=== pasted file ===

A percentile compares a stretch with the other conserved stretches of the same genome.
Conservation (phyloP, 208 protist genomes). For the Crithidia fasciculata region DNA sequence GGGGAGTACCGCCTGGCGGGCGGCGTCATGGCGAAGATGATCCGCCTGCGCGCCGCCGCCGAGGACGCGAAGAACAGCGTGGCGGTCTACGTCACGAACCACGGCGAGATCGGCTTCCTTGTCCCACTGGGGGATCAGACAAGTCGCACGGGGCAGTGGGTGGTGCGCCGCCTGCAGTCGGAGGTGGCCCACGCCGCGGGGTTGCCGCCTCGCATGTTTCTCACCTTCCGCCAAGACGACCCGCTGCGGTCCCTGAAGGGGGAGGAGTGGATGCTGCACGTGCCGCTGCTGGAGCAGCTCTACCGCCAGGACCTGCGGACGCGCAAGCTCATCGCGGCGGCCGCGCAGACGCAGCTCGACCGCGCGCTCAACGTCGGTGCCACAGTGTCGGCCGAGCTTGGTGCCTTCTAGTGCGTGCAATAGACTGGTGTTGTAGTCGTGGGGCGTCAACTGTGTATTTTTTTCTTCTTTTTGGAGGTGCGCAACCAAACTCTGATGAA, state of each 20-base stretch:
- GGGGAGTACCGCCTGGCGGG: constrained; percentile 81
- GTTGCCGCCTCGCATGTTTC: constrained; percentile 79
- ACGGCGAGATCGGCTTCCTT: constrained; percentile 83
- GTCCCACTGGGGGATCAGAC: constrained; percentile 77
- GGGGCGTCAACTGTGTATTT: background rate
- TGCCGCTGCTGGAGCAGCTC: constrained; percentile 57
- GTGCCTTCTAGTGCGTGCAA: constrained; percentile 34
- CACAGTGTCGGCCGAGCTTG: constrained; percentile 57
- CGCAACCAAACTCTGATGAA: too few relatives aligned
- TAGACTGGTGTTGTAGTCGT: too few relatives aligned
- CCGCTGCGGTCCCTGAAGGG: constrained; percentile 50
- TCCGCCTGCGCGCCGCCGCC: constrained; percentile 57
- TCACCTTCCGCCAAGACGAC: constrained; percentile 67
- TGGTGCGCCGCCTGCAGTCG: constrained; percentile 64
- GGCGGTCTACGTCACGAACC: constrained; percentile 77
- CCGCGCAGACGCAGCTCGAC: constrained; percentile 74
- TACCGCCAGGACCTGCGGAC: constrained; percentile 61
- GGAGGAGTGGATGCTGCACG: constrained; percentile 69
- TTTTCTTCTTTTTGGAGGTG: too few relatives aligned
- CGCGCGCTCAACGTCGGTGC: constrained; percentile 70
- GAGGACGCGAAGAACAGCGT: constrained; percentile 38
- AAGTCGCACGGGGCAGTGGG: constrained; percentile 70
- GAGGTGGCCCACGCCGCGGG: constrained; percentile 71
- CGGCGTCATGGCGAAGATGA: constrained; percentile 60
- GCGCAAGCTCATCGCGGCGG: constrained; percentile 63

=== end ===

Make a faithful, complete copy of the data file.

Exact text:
A percentile compares a stretch with the other conserved stretches of the same genome.
Conservation (phyloP, 208 protist genomes). For the Crithidia fasciculata region DNA sequence GGGGAGTACCGCCTGGCGGGCGGCGTCATGGCGAAGATGATCCGCCTGCGCGCCGCCGCCGAGGACGCGAAGAACAGCGTGGCGGTCTACGTCACGAACCACGGCGAGATCGGCTTCCTTGTCCCACTGGGGGATCAGACAAGTCGCACGGGGCAGTGGGTGGTGCGCCGCCTGCAGTCGGAGGTGGCCCACGCCGCGGGGTTGCCGCCTCGCATGTTTCTCACCTTCCGCCAAGACGACCCGCTGCGGTCCCTGAAGGGGGAGGAGTGGATGCTGCACGTGCCGCTGCTGGAGCAGCTCTACCGCCAGGACCTGCGGACGCGCAAGCTCATCGCGGCGGCCGCGCAGACGCAGCTCGACCGCGCGCTCAACGTCGGTGCCACAGTGTCGGCCGAGCTTGGTGCCTTCTAGTGCGTGCAATAGACTGGTGTTGTAGTCGTGGGGCGTCAACTGTGTATTTTTTTCTTCTTTTTGGAGGTGCGCAACCAAACTCTGATGAA, state of each 20-base stretch:
- GGGGAGTACCGCCTGGCGGG: constrained; percentile 81
- GTTGCCGCCTCGCATGTTTC: constrained; percentile 79
- ACGGCGAGATCGGCTTCCTT: constrained; percentile 83
- GTCCCACTGGGGGATCAGAC: constrained; percentile 77
- GGGGCGTCAACTGTGTATTT: background rate
- TGCCGCTGCTGGAGCAGCTC: constrained; percentile 57
- GTGCCTTCTAGTGCGTGCAA: constrained; percentile 34
- CACAGTGTCGGCCGAGCTTG: constrained; percentile 57
- CGCAACCAAACTCTGATGAA: too few relatives aligned
- TAGACTGGTGTTGTAGTCGT: too few relatives aligned
- CCGCTGCGGTCCCTGAAGGG: constrained; percentile 50
- TCCGCCTGCGCGCCGCCGCC: constrained; percentile 57
- TCACCTTCCGCCAAGACGAC: constrained; percentile 67
- TGGTGCGCCGCCTGCAGTCG: constrained; percentile 64
- GGCGGTCTACGTCACGAACC: constrained; percentile 77
- CCGCGCAGACGCAGCTCGAC: constrained; percentile 74
- TACCGCCAGGACCTGCGGAC: constrained; percentile 61
- GGAGGAGTGGATGCTGCACG: constrained; percentile 69
- TTTTCTTCTTTTTGGAGGTG: too few relatives aligned
- CGCGCGCTCAACGTCGGTGC: constrained; percentile 70
- GAGGACGCGAAGAACAGCGT: constrained; percentile 38
- AAGTCGCACGGGGCAGTGGG: constrained; percentile 70
- GAGGTGGCCCACGCCGCGGG: constrained; percentile 71
- CGGCGTCATGGCGAAGATGA: constrained; percentile 60
- GCGCAAGCTCATCGCGGCGG: constrained; percentile 63